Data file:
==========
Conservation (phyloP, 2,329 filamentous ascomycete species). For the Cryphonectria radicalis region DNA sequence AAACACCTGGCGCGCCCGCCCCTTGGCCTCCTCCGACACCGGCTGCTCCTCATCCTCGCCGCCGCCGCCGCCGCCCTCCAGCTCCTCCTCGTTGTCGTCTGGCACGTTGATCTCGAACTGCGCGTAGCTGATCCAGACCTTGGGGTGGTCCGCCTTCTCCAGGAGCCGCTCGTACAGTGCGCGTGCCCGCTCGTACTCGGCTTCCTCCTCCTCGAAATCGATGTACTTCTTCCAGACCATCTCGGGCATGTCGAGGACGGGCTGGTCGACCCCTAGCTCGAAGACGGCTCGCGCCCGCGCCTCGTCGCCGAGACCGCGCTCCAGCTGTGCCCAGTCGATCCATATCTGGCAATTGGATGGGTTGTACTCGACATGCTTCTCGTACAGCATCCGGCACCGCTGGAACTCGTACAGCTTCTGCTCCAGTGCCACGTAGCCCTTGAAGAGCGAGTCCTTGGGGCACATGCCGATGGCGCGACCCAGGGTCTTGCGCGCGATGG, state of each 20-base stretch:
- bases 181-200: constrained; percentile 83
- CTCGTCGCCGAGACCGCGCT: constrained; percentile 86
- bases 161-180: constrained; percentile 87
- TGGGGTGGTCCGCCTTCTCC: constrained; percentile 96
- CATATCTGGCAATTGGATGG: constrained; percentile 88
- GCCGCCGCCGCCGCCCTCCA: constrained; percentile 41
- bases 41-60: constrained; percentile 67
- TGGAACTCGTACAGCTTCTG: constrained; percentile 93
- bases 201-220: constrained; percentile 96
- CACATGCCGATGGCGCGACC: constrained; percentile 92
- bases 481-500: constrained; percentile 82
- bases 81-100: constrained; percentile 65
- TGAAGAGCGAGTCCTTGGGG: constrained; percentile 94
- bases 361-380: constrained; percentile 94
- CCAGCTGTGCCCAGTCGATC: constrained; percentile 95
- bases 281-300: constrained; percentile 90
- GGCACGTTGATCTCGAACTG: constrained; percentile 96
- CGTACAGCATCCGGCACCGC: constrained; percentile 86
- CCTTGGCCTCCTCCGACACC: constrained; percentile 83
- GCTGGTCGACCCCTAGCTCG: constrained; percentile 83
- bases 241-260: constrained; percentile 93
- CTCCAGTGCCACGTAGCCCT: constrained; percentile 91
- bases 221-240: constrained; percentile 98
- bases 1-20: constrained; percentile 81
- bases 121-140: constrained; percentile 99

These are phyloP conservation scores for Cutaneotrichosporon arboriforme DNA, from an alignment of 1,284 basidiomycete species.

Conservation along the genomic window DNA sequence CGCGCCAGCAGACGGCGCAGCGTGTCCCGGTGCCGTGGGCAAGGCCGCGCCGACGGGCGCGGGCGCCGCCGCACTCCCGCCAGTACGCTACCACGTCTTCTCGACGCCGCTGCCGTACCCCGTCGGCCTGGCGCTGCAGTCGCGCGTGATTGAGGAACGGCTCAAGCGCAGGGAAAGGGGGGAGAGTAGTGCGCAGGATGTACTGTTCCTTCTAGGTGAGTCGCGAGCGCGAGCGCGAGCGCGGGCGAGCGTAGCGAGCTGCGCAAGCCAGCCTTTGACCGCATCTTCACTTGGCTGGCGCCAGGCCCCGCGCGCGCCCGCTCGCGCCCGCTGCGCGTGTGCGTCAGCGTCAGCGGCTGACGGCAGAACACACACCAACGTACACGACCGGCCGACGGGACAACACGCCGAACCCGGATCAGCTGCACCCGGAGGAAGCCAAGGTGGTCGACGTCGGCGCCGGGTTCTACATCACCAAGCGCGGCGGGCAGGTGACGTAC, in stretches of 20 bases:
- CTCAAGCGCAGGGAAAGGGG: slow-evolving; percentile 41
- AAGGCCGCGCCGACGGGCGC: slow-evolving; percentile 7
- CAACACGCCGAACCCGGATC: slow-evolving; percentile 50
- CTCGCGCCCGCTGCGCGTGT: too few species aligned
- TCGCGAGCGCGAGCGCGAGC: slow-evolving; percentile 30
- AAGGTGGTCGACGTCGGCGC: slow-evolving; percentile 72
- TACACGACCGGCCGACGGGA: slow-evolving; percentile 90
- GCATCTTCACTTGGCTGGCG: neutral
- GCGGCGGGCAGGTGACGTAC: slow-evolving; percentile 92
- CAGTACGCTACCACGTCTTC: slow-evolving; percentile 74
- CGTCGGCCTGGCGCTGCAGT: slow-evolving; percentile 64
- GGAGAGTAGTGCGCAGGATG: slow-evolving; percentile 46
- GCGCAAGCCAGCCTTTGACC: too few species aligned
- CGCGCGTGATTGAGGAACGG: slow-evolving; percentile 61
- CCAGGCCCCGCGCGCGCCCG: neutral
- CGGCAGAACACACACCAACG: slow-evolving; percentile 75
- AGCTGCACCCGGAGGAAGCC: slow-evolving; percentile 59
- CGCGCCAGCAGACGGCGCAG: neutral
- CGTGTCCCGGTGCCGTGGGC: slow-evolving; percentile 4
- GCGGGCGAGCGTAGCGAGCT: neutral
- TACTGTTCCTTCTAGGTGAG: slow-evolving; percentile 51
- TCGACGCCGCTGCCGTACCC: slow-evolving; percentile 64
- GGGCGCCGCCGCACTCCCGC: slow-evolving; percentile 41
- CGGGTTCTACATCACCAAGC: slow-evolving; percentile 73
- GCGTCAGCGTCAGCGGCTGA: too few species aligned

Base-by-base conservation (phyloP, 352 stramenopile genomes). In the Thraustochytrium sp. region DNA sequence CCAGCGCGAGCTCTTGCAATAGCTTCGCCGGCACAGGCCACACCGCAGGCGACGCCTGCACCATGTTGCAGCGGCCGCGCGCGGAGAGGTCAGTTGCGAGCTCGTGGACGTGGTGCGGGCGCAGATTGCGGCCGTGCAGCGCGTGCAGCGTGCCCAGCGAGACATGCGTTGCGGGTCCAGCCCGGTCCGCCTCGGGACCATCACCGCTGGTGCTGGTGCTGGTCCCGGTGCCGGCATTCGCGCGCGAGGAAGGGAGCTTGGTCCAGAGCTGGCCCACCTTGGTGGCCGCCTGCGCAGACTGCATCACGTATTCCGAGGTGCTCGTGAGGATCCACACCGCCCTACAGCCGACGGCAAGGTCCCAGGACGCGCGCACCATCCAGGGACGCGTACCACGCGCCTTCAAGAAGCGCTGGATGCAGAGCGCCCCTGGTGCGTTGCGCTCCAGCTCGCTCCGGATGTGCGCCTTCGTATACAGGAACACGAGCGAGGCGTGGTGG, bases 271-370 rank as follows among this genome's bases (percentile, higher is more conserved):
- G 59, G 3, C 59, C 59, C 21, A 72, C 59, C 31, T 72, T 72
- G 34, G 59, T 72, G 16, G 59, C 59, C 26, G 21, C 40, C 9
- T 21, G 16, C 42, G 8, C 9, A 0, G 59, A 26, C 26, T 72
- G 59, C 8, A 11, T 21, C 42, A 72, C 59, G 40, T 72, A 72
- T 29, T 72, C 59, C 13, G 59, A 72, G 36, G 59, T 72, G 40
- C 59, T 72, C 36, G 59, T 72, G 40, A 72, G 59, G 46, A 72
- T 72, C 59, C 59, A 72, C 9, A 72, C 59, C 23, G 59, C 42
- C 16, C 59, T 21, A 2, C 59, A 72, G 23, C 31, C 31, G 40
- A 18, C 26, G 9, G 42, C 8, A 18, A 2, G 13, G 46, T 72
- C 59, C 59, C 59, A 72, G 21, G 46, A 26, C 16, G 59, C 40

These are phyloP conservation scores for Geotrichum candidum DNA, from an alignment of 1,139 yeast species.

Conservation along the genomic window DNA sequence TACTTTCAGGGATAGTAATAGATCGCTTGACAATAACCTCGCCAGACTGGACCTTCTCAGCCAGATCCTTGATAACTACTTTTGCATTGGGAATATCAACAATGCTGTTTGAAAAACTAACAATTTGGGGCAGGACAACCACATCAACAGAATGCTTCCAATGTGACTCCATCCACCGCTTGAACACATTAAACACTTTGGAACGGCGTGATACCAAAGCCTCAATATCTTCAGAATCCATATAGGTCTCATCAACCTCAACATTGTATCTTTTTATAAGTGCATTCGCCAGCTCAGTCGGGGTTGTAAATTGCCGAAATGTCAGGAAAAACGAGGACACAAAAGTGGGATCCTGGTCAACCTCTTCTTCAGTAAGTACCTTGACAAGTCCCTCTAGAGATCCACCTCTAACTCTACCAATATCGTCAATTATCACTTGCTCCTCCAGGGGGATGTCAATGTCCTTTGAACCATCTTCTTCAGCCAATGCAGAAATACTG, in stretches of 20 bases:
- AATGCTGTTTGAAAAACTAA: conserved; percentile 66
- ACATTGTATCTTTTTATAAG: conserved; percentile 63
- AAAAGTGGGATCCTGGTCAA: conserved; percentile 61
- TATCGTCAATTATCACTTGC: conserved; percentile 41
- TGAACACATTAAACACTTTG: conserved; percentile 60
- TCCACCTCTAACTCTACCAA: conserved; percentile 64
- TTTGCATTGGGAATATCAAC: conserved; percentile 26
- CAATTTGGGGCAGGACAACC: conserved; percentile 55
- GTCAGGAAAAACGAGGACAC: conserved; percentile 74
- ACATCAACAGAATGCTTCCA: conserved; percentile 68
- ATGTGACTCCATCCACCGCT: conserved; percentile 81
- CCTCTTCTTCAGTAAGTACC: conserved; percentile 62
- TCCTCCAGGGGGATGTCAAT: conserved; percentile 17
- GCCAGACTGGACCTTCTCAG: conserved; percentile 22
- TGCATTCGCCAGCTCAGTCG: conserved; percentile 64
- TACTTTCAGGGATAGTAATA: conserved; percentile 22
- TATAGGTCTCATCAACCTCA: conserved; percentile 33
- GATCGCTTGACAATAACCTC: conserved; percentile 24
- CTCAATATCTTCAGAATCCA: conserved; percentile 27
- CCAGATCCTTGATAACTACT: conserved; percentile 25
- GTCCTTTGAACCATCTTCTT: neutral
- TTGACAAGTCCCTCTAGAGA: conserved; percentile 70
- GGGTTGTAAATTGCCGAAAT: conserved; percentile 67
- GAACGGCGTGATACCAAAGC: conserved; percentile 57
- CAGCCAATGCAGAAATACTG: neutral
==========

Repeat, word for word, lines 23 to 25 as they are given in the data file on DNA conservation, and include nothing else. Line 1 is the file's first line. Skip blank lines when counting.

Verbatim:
- CTCCAGTGCCACGTAGCCCT: constrained; percentile 91
- bases 221-240: constrained; percentile 98
- bases 1-20: constrained; percentile 81